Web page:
Rule 8: The Communication of Idioms
Since Christ is a single divine person who subsists in both a divine and a human nature, Scripture sometimes names him according to one nature and predicates of him what belongs to the other nature. Scripture ascribes divine prerogatives to the man Jesus, and human acts and sufferings to the divine Son. So read Scripture in a way that recognizes and reproduces this paradoxical grammar of christological predication.
Rule 9: Partitive Exegesis
Scripture speaks of Christ in a twofold manner: some things are said of him as divine, and other things are said of him as human. Biblical reasoning discerns that Scripture speaks of the one Christ in two registers in order to contemplate the whole Christ. Therefore read Scripture in such a way that you discern the different registers in which Scripture speaks of Christ, yet without dividing him.
|Principle 7: Within their unity and equality, the three persons exist in relations of origin: the Son is eternally generated from the Father, and the Spirit eternally proceeds from the Father and the Son.||Rule 10: From Another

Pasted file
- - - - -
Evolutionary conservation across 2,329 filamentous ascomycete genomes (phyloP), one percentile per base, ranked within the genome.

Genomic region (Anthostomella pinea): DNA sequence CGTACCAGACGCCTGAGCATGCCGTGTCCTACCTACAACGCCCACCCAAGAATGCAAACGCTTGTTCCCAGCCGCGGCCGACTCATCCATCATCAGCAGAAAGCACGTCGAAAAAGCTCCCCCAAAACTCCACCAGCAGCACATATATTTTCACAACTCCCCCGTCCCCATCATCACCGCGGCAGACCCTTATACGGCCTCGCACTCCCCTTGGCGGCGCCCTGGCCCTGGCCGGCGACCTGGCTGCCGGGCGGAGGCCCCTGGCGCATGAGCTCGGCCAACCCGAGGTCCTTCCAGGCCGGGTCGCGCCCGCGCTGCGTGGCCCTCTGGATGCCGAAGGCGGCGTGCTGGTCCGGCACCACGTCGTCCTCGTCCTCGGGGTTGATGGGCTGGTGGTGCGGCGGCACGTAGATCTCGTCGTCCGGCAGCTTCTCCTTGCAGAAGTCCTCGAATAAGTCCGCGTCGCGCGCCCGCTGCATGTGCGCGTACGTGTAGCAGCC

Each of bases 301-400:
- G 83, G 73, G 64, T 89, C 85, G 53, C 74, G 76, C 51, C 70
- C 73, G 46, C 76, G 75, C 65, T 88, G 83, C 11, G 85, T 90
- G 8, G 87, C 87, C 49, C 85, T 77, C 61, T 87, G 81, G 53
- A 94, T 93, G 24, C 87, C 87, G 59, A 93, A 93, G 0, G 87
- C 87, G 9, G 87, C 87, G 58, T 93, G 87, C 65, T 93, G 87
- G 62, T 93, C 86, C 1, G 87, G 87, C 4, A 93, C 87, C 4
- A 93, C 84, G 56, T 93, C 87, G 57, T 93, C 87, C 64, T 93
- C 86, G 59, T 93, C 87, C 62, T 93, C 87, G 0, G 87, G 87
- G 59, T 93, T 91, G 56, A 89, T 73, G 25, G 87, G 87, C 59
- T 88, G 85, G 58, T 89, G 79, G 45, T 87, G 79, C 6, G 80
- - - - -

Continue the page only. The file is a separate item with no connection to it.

Scripture often attributes to the divine persons ordered relations and actions that do not compromise their unity and equality, but only signify that one person eternally exists from another: the Son from the Father, the Spirit from the Father and the Son. Read Scripture in a way that recognizes and upholds these ordered relations of origin.
R. B. Jamieson and Tyler R. Wittman, Biblical Reasoning: Christological and Trinitarian Rules for Exegesis (Grand Rapids: Baker Academic, a division of Baker Publishing Group, 2022), 239–41. Used by permission